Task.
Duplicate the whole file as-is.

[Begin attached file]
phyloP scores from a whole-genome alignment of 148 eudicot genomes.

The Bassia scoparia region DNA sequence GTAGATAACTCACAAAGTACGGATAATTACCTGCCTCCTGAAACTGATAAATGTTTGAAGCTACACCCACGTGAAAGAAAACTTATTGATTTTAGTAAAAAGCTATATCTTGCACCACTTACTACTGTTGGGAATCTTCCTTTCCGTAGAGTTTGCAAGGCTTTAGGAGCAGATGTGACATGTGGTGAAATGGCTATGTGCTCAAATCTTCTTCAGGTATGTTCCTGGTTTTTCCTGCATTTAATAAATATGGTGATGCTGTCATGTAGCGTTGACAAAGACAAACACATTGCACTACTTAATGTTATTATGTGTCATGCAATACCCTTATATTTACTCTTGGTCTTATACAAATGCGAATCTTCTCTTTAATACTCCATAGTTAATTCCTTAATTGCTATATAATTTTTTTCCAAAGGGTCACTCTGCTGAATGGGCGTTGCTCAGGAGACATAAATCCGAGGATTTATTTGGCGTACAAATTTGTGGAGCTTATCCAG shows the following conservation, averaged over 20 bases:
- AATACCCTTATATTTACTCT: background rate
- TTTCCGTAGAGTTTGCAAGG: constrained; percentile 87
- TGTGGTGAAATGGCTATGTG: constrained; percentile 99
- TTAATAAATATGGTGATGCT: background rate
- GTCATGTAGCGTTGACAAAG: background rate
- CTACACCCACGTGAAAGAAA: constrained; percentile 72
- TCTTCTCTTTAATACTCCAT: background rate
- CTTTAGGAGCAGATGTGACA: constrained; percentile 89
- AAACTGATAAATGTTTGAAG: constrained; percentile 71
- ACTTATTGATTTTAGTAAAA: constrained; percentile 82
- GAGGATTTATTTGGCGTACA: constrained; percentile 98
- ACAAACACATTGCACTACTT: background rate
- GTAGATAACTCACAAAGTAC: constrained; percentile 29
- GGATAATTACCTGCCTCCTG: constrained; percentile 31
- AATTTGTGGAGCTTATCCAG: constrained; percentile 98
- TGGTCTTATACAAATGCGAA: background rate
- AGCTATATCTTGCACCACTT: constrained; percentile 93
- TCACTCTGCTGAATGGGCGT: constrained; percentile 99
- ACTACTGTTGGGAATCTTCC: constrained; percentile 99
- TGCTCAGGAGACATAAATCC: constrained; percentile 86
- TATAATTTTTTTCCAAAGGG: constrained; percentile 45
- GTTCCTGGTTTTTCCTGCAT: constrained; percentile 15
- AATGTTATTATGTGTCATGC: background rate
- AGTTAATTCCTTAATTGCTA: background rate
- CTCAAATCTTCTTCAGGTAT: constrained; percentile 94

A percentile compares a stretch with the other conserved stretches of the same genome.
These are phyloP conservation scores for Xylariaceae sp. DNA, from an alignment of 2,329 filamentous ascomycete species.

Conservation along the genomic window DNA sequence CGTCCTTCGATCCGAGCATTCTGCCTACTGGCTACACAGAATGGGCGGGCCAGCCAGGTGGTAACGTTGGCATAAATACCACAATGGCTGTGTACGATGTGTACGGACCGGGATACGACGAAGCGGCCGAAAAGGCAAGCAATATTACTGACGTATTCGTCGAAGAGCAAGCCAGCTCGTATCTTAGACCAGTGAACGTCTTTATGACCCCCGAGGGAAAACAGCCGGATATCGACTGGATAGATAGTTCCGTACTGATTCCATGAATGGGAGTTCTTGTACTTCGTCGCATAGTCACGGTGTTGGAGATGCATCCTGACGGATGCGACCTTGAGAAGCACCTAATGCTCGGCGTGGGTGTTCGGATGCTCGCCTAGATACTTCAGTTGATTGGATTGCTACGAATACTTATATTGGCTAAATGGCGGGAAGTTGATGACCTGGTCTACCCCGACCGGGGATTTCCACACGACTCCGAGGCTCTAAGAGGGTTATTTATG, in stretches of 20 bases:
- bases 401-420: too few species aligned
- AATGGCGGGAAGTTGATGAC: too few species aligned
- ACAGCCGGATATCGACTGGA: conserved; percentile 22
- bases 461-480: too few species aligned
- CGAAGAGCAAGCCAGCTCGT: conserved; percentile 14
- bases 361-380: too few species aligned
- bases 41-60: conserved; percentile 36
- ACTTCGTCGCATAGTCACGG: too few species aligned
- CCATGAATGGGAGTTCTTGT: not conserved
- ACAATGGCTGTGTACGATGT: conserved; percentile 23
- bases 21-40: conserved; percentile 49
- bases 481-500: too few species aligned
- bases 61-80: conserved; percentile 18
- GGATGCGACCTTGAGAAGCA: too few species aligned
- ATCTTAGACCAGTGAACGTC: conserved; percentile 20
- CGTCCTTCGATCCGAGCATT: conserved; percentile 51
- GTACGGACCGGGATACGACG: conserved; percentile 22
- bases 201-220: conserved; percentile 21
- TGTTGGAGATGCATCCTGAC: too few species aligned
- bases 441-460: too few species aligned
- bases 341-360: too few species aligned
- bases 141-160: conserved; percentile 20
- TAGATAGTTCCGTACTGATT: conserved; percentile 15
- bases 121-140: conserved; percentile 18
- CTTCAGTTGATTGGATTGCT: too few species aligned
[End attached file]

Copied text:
phyloP scores from a whole-genome alignment of 148 eudicot genomes.

The Bassia scoparia region DNA sequence GTAGATAACTCACAAAGTACGGATAATTACCTGCCTCCTGAAACTGATAAATGTTTGAAGCTACACCCACGTGAAAGAAAACTTATTGATTTTAGTAAAAAGCTATATCTTGCACCACTTACTACTGTTGGGAATCTTCCTTTCCGTAGAGTTTGCAAGGCTTTAGGAGCAGATGTGACATGTGGTGAAATGGCTATGTGCTCAAATCTTCTTCAGGTATGTTCCTGGTTTTTCCTGCATTTAATAAATATGGTGATGCTGTCATGTAGCGTTGACAAAGACAAACACATTGCACTACTTAATGTTATTATGTGTCATGCAATACCCTTATATTTACTCTTGGTCTTATACAAATGCGAATCTTCTCTTTAATACTCCATAGTTAATTCCTTAATTGCTATATAATTTTTTTCCAAAGGGTCACTCTGCTGAATGGGCGTTGCTCAGGAGACATAAATCCGAGGATTTATTTGGCGTACAAATTTGTGGAGCTTATCCAG shows the following conservation, averaged over 20 bases:
- AATACCCTTATATTTACTCT: background rate
- TTTCCGTAGAGTTTGCAAGG: constrained; percentile 87
- TGTGGTGAAATGGCTATGTG: constrained; percentile 99
- TTAATAAATATGGTGATGCT: background rate
- GTCATGTAGCGTTGACAAAG: background rate
- CTACACCCACGTGAAAGAAA: constrained; percentile 72
- TCTTCTCTTTAATACTCCAT: background rate
- CTTTAGGAGCAGATGTGACA: constrained; percentile 89
- AAACTGATAAATGTTTGAAG: constrained; percentile 71
- ACTTATTGATTTTAGTAAAA: constrained; percentile 82
- GAGGATTTATTTGGCGTACA: constrained; percentile 98
- ACAAACACATTGCACTACTT: background rate
- GTAGATAACTCACAAAGTAC: constrained; percentile 29
- GGATAATTACCTGCCTCCTG: constrained; percentile 31
- AATTTGTGGAGCTTATCCAG: constrained; percentile 98
- TGGTCTTATACAAATGCGAA: background rate
- AGCTATATCTTGCACCACTT: constrained; percentile 93
- TCACTCTGCTGAATGGGCGT: constrained; percentile 99
- ACTACTGTTGGGAATCTTCC: constrained; percentile 99
- TGCTCAGGAGACATAAATCC: constrained; percentile 86
- TATAATTTTTTTCCAAAGGG: constrained; percentile 45
- GTTCCTGGTTTTTCCTGCAT: constrained; percentile 15
- AATGTTATTATGTGTCATGC: background rate
- AGTTAATTCCTTAATTGCTA: background rate
- CTCAAATCTTCTTCAGGTAT: constrained; percentile 94

A percentile compares a stretch with the other conserved stretches of the same genome.
These are phyloP conservation scores for Xylariaceae sp. DNA, from an alignment of 2,329 filamentous ascomycete species.

Conservation along the genomic window DNA sequence CGTCCTTCGATCCGAGCATTCTGCCTACTGGCTACACAGAATGGGCGGGCCAGCCAGGTGGTAACGTTGGCATAAATACCACAATGGCTGTGTACGATGTGTACGGACCGGGATACGACGAAGCGGCCGAAAAGGCAAGCAATATTACTGACGTATTCGTCGAAGAGCAAGCCAGCTCGTATCTTAGACCAGTGAACGTCTTTATGACCCCCGAGGGAAAACAGCCGGATATCGACTGGATAGATAGTTCCGTACTGATTCCATGAATGGGAGTTCTTGTACTTCGTCGCATAGTCACGGTGTTGGAGATGCATCCTGACGGATGCGACCTTGAGAAGCACCTAATGCTCGGCGTGGGTGTTCGGATGCTCGCCTAGATACTTCAGTTGATTGGATTGCTACGAATACTTATATTGGCTAAATGGCGGGAAGTTGATGACCTGGTCTACCCCGACCGGGGATTTCCACACGACTCCGAGGCTCTAAGAGGGTTATTTATG, in stretches of 20 bases:
- bases 401-420: too few species aligned
- AATGGCGGGAAGTTGATGAC: too few species aligned
- ACAGCCGGATATCGACTGGA: conserved; percentile 22
- bases 461-480: too few species aligned
- CGAAGAGCAAGCCAGCTCGT: conserved; percentile 14
- bases 361-380: too few species aligned
- bases 41-60: conserved; percentile 36
- ACTTCGTCGCATAGTCACGG: too few species aligned
- CCATGAATGGGAGTTCTTGT: not conserved
- ACAATGGCTGTGTACGATGT: conserved; percentile 23
- bases 21-40: conserved; percentile 49
- bases 481-500: too few species aligned
- bases 61-80: conserved; percentile 18
- GGATGCGACCTTGAGAAGCA: too few species aligned
- ATCTTAGACCAGTGAACGTC: conserved; percentile 20
- CGTCCTTCGATCCGAGCATT: conserved; percentile 51
- GTACGGACCGGGATACGACG: conserved; percentile 22
- bases 201-220: conserved; percentile 21
- TGTTGGAGATGCATCCTGAC: too few species aligned
- bases 441-460: too few species aligned
- bases 341-360: too few species aligned
- bases 141-160: conserved; percentile 20
- TAGATAGTTCCGTACTGATT: conserved; percentile 15
- bases 121-140: conserved; percentile 18
- CTTCAGTTGATTGGATTGCT: too few species aligned